Two Women. Two Windows.

Kashindi sits silently on a bench, her gaze fixed on the floor, a stoic expression revealing the resiliency within. Her third pregnancy has been much more difficult than the others. Rapid breathing, dizziness, weakness, a lack of appetite — these symptoms plague Kashindi as she cares for her young children in the refugee camp where they live. And she’s worried about what it all means. Will her baby be born healthy? Will she have the strength to care for all her children?

“It’s normal to have fear, since during the delivery there are two things — life or death.” Kashindi Manuel, age 25

At 7-months pregnant, Kashindi makes regular visits to the nearby Medical Teams-supported hospital. She cradles her growing belly as she moves from room to room, pausing to gaze through an open window at the activity of the mothers and children surrounding the clinic.

Pregnant refugee woman in an orange dress cradles her belly
Kashindi visits the Medical Teams clinic regularly to receive loving care during her difficult pregnancy.

At one stop, a health worker reminds Kashindi about ways to stay healthy during pregnancy — avoid lifting heavy objects, wash your hands, come to the clinic for regular check-ups. In a private room, a nurse checks Kashindi’s vital signs to monitor her and the unborn baby for signs of distress.

On visits when she’s accompanied by her young children, Kashindi is thankful that a team is equipped to track their height and weight to make sure they are growing well. And whenever they are sick, medicines are readily available. Her family was even supplied with mosquito nets to keep them safe from malaria.

A community health worker using the growth monitoring for a young children
Regular height and weight checks are the first line of defense against malnutrition in young children.

Kashindi’s final stop during her clinic visit is the one that will send her home with the greatest peace of mind. One that will give her the tools to respond to her children’s rumbling stomachs and growing bodies. One that will help her unborn child receive the nutrients needed for the best chance at a healthy life.

Before they return home, every child under age five and every pregnant woman who comes through the doors of the Medical Teams’ growth monitoring clinic pays a visit to Loveness Shanelo.

Loveness, a Medical Teams staff member in Tanzania, watching out the window
Loveness watches out the window as mothers return home carrying their ration of SuperCereal+

Loveness stands over a mattress-sized vat piled high with a thick, yellow powder. It doesn’t look to be much more than flour, but in reality it’s a mighty tool for keeping children healthy and thriving. Loveness smiles, knowing that her worn-out apron is a testament to how many lives she’s enriched by distributing this powerful food.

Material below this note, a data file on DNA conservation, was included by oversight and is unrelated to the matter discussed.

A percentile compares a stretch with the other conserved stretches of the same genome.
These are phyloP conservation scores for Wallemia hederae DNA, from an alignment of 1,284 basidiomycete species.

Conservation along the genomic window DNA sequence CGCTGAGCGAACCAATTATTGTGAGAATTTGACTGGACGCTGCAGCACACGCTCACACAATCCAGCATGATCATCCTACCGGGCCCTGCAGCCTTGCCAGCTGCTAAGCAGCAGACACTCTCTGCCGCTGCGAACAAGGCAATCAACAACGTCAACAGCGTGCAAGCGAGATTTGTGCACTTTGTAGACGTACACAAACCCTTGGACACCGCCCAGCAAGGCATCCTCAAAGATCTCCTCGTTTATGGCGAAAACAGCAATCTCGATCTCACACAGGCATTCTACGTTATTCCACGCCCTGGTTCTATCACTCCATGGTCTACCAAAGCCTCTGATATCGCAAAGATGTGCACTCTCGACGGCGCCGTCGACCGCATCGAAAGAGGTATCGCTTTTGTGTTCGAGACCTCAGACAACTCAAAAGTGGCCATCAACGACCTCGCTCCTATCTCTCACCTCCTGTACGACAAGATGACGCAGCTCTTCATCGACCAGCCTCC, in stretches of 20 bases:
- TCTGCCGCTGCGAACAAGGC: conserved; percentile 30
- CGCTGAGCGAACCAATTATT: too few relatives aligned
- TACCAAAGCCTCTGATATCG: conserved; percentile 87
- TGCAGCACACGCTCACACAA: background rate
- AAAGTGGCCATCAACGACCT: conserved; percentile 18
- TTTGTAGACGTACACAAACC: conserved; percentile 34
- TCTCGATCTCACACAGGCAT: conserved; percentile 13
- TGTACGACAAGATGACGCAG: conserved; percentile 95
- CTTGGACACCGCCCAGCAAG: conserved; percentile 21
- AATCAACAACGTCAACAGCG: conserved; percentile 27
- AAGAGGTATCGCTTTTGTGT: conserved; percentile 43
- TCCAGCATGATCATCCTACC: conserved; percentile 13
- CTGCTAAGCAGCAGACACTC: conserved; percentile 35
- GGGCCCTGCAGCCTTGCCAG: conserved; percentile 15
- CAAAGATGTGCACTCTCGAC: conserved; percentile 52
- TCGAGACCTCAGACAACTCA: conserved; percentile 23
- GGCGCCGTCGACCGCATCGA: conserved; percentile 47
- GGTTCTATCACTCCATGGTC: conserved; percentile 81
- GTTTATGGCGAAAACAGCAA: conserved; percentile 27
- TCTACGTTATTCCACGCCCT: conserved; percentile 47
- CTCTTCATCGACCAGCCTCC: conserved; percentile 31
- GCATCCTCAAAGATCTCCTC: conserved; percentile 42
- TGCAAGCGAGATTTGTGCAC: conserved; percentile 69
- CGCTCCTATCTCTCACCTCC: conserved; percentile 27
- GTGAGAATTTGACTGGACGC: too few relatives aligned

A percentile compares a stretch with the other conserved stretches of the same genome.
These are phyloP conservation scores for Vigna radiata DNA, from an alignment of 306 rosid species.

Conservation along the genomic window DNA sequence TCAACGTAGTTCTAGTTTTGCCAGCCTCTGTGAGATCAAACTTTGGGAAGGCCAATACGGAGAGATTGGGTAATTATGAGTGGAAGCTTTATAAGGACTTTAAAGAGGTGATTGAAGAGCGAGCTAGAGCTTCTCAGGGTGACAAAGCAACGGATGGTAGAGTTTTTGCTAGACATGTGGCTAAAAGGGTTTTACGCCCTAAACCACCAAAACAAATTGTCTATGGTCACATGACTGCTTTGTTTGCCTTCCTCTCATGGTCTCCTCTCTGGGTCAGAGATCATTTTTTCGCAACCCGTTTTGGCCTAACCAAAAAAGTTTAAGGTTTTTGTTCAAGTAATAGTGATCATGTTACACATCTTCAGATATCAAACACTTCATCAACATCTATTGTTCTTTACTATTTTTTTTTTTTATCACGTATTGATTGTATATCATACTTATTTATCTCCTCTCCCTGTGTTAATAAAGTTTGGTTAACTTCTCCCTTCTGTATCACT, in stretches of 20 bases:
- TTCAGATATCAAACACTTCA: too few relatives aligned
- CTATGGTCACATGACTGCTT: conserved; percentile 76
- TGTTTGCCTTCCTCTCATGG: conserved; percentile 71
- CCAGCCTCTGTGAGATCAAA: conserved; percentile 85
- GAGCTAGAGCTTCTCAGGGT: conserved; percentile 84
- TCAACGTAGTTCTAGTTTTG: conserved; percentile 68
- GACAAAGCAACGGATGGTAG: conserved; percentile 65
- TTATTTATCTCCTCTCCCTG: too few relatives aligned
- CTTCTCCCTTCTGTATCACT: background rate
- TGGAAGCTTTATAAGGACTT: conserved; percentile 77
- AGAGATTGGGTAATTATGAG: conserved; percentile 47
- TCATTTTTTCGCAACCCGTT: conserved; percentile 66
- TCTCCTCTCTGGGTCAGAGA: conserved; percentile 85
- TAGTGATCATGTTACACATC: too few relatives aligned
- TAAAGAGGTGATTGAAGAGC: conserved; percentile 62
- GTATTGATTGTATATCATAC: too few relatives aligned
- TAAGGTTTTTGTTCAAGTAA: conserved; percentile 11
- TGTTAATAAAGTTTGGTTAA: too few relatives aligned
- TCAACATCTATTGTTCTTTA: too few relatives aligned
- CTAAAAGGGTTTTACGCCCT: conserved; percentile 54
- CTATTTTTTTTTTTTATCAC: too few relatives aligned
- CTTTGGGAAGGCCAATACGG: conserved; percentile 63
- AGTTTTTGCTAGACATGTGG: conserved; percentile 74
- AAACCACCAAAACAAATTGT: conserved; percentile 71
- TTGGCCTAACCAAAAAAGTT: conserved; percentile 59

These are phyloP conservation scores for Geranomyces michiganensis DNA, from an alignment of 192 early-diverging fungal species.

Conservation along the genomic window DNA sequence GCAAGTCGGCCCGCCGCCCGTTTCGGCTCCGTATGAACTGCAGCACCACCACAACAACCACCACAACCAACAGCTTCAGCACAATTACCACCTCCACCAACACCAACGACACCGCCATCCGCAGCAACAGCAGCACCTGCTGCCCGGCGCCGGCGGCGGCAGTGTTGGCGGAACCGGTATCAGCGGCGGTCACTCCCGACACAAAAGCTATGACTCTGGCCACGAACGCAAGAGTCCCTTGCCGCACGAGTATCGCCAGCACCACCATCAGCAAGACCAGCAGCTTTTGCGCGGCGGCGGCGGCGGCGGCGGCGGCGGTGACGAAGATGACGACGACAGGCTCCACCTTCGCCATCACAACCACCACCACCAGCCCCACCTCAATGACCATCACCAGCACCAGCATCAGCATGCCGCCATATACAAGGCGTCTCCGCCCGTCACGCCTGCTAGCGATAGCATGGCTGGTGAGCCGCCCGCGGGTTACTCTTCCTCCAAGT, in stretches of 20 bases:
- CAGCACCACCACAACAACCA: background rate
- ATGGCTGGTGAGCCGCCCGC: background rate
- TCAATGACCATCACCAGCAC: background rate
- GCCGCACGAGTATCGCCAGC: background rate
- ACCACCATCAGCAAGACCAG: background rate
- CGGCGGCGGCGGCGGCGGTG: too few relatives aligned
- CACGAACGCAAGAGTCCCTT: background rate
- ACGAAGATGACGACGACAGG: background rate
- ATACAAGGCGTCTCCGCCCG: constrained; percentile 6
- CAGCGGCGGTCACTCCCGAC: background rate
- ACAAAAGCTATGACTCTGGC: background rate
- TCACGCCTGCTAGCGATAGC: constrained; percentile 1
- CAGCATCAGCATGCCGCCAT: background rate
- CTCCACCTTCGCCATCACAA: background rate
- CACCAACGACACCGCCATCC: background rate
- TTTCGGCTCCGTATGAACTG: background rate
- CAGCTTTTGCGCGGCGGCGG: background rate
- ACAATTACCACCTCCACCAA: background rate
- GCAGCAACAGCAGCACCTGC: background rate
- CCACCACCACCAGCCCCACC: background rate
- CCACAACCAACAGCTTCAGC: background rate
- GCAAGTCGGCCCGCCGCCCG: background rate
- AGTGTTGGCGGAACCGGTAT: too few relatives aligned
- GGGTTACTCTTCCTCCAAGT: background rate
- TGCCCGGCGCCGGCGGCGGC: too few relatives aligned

It’s called SuperCereal+ and it’s packed with the ideal calorie count to help young children grow.

Prepared from heat-treated maize, soya beans, sugar, dried skim milk, and loaded with vitamins and minerals, SuperCereal+ is rich in nutrients and serves as a valuable complement to breastfeeding for children under age two and a value supplement to the general food rations consumed by older children and pregnant women.

Loveness, a community worker, giving food rations in her community

Using her sturdy scoop to measure out a two-week ration — enough to supply a mother with SuperCereal+ until her next visit to the clinic — Loveness smiles as she serves each woman who enters the room. After their sacks have been filled with food, the women take a seat on benches nearby to chat and wait for Loveness to join them at the front of the room.

Brushing the grains of SuperCereal+ off her hands, Loveness transitions from distributor to teacher. She knows that it’s not enough to give these women a hand-out. The women and their children deserve so much more — they deserve to be given the knowledge to help themselves, alongside the tools to make it happen. So Loveness teaches them about the benefits of SuperCereal+. She explains the best ways to prepare it. Children and adults both like the taste of SuperCereal+, and that makes Loveness’s job much easier. It also frees up time to share about other topics — reminding the mothers about sanitation and hygiene so that food doesn’t become contaminated and cause illness.

Children being feed their SuperCereal rations by their mothers

Even the mothers of children admitted to the hospital for IV treatment of severe malnutrition receive this extra guidance. Alongside the life-saving medicines and emergency therapeutic foods, mothers are encouraged to continue feeding their babies SuperCereal+ regularly with a cup and spoon. That way, the young children stay in the habit of consuming healthy foods and the mothers are equipped with the skills to support the nutritional needs of their children once they return back home.

And Loveness smiles at her window, knowing that SuperCereal+ along with the training she shares and the medical support available results in most of these malnourished children making a full recovery. 

Loveness smiles out her window, after serving malnourished children

Even though she’s been ill, Kashindi is very excited to welcome her new baby. She’s thankful to know that Medical Teams is dedicated to helping make sure she has a safe delivery, and to provide the nutritional support necessary to keep all her children from suffering the risks of malnutrition. “It’s a good clinic,” she says. With women like Loveness dedicated and eager to serve her, women like Kashindi are free to focus on feeding and caring for the children they love.


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